Derry football structures must change to improve - Karl McKaigue
All stake-holders in Derry football must work together to drag the county out of a crisis, according to Karl McKaigue.
The Oak Leafers have tumbled in successive seasons from Division One to the bottom tier of gaelic football's league standings.
Experienced defender McKaigue says there's no easy fix, and all aspects of the game, particularly the perennial club v county issue, must be addressed.
"It's something we have to look at as a county as a whole, within the structures at under-age, the schools, the county structures, club structures," he said.
"Something has obviously gone wrong, for Derry to slide in the space of four seasons from Division One to Division Four.
"We find ourselves in Division Four after a poor league campaign this year.
"At the start of the season, a lot of bookies were tipping Derry as the favourites to get out of Division Three, but for whatever reason, we found ourselves in the next tier down."
The Slaughtneil star senses a move in the desired direction, with a club fixtures programme designed to assist the work of the county team.
"In relation to club and county, there has been a lot of debate in terms of fixtures over the past few years, especially around Ulster Championship time.
"Say Derry were to lose the first round of the Ulster Championship and go into the Qualifiers, there would be a lot of lads thinking, 'Ach, Derry aren't going to do much this year', and they would be dropping away from the county panel.
"Obviously that's going to hurt any panel, if it's going to lose any players, even fringe players, because you lose out in the quality of your training.
"But this year the fixtures have been re-arranged. There's going to be a big break now for county players leading in to the Ulster Championship, so hopefully we'll keep everybody on board, keep the whole thing together and try to get a few performances going."
McKaigue accepts that the success of his own club contributed to the difficulties of the county team.
Half a dozen quality players missed most of the NFL campaign due to their involvement in Slaughtneil's extended Ulster and All-Ireland campaigns.
"Lucky enough we were involved in a club season that went on maybe too long, in the eyes of other people, because it leads into the county season and takes away from Derry.
"It is a big hit on the county scene, especially when you have six or seven involved in the panel.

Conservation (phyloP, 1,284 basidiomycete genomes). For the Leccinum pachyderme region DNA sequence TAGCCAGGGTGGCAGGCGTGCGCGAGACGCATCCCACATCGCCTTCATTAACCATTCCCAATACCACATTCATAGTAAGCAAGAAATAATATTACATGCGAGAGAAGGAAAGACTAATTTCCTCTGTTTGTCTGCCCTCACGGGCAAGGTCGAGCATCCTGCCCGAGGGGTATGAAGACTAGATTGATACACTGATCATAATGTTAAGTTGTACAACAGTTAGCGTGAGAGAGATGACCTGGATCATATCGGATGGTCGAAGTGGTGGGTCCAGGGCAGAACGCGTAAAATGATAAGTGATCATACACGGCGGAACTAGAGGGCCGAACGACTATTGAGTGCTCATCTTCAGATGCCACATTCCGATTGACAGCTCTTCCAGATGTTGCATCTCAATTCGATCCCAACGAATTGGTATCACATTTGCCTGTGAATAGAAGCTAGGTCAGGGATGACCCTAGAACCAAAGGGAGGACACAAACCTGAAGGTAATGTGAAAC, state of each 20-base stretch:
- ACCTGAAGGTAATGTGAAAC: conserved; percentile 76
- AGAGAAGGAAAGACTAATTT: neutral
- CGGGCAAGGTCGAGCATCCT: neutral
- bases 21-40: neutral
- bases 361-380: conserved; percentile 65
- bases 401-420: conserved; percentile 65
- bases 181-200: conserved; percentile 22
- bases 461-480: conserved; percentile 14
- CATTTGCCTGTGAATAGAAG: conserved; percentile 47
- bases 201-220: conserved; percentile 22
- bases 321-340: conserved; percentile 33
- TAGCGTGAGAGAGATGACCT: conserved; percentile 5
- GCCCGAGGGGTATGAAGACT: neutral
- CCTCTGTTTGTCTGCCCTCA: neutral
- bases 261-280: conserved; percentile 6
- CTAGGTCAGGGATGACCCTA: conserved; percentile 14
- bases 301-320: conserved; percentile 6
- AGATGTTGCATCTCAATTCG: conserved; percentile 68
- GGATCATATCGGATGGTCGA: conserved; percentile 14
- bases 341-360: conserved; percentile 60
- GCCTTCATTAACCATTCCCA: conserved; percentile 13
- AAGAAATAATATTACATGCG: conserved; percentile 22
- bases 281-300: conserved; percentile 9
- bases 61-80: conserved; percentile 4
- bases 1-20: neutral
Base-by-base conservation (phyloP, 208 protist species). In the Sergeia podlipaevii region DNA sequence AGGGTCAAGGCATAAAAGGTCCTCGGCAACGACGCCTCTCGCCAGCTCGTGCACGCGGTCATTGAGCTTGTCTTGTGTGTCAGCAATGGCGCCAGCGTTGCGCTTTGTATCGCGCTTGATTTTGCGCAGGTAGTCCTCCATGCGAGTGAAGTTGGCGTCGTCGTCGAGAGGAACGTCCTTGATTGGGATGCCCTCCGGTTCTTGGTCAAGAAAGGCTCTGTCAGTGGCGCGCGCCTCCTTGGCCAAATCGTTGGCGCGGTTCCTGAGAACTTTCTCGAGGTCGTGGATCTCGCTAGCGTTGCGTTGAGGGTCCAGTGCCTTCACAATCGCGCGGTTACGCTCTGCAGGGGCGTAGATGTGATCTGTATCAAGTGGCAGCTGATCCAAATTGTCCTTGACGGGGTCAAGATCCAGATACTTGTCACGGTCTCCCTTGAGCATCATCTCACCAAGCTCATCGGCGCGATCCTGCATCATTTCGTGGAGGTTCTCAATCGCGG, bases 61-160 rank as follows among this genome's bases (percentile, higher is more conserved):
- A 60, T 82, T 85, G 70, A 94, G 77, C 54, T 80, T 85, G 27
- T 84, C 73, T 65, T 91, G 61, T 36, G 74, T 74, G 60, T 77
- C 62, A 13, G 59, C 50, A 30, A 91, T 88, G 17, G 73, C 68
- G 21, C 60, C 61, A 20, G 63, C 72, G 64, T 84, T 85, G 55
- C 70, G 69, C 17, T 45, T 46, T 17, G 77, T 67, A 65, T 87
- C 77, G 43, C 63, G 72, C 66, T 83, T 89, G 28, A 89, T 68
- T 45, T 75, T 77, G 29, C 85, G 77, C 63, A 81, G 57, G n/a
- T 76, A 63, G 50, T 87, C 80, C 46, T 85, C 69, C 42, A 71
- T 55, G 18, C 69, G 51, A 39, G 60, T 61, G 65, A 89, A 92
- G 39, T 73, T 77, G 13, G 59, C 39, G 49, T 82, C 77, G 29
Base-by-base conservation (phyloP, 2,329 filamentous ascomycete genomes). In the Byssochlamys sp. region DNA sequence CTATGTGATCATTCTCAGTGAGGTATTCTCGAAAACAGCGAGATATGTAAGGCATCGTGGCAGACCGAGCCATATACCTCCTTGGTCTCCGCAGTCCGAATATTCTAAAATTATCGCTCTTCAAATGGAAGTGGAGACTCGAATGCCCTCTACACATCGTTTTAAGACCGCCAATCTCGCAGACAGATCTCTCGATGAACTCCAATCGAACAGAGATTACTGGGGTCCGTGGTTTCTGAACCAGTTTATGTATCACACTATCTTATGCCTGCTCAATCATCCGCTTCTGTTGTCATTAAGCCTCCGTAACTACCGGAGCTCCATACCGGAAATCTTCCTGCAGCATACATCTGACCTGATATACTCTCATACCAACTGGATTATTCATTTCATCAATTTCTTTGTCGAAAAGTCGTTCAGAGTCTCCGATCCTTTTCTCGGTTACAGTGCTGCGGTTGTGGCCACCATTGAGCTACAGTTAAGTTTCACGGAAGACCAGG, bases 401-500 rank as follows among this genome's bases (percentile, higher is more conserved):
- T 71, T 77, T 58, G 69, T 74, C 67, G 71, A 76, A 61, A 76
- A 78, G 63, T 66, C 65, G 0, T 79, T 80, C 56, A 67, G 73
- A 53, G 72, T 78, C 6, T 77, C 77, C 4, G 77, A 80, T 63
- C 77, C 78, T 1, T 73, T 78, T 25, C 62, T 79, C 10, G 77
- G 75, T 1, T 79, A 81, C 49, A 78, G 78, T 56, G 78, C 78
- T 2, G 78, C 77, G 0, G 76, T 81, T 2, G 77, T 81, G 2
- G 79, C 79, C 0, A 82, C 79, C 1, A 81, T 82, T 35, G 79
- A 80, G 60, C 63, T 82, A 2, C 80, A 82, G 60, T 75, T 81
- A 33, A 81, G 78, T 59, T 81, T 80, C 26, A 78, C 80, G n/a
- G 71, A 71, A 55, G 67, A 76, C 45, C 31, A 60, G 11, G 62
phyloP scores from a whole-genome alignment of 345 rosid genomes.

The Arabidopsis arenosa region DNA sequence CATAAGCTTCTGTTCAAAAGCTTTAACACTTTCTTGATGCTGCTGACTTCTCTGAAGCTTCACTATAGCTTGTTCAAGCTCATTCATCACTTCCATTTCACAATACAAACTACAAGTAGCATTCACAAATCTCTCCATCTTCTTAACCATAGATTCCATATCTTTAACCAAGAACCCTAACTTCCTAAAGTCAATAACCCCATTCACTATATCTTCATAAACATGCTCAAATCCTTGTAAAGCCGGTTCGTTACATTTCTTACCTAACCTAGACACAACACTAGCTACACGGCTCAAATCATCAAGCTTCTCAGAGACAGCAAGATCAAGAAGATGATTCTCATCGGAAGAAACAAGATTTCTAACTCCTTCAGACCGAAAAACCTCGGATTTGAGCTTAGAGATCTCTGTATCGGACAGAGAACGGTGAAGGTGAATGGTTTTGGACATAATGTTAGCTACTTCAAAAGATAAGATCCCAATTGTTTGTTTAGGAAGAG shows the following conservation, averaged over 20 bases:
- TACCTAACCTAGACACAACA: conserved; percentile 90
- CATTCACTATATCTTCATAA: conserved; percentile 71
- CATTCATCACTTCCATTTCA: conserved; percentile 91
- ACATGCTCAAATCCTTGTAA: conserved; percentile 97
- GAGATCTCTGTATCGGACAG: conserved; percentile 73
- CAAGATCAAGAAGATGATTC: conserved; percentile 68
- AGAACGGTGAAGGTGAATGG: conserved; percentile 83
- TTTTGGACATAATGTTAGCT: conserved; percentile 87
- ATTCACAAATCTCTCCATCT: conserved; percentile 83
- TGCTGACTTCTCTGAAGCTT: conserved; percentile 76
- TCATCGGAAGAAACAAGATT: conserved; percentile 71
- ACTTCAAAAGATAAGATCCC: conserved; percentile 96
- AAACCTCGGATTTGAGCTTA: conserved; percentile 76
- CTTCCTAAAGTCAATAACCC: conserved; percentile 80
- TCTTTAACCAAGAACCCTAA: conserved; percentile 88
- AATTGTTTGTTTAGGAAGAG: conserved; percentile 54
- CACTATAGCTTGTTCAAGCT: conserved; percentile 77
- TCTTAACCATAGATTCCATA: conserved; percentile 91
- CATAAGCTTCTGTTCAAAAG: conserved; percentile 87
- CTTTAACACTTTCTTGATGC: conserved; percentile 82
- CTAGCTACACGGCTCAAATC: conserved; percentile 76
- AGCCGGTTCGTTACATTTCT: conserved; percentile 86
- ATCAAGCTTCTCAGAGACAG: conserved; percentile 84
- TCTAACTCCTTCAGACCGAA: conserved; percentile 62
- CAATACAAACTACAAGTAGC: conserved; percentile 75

"And as well as that, with a few injuries and suspensions, you soon find your county team gets quite decimated, especially in Derry, where the pool of players isn't as big as other counties.
"Were the players that were available enough to keep Derry in Division Three? They probably were, but still, for whatever reason, it didn't happen, and it can't be put down to one thing or another. I think it's a combination of things, and not just this year, but in years gone past.
"But that's what we're trying to iron out, and that's where the Derry county board are taking the necessary steps to try and stop."
Derry will be the last team to enter the Ulster Championship this year.
They face the winners of the preliminary round clash between Donegal and Cavan, and McKaigue is hoping a successful opener could re-ignite a flame that has been barely a flicker so far this year.
"A championship run would do wonders. The two words 'Division Four' will soon drift away once we were to string back-to-back wins in the championship.
"But that's easier said than done, and at this stage we're just looking at putting in a performance in our first round game, and hopefully that's enough to take us over the line. And if it is, then we can maybe worry about a run from there.
"Donegal and Cavan are two sides that have performed pretty well this year. I know Donegal were relegated, but they were very competitive in all their games, especially against Dublin and Galway.
"Both teams are going to be difficult, and we would have no preference in who we are going to play.
"At this stage, we're more focused on what Derry are going to do. Can we bring some sort of performance to the Ulster Championship, because it's certainly overdue at this stage."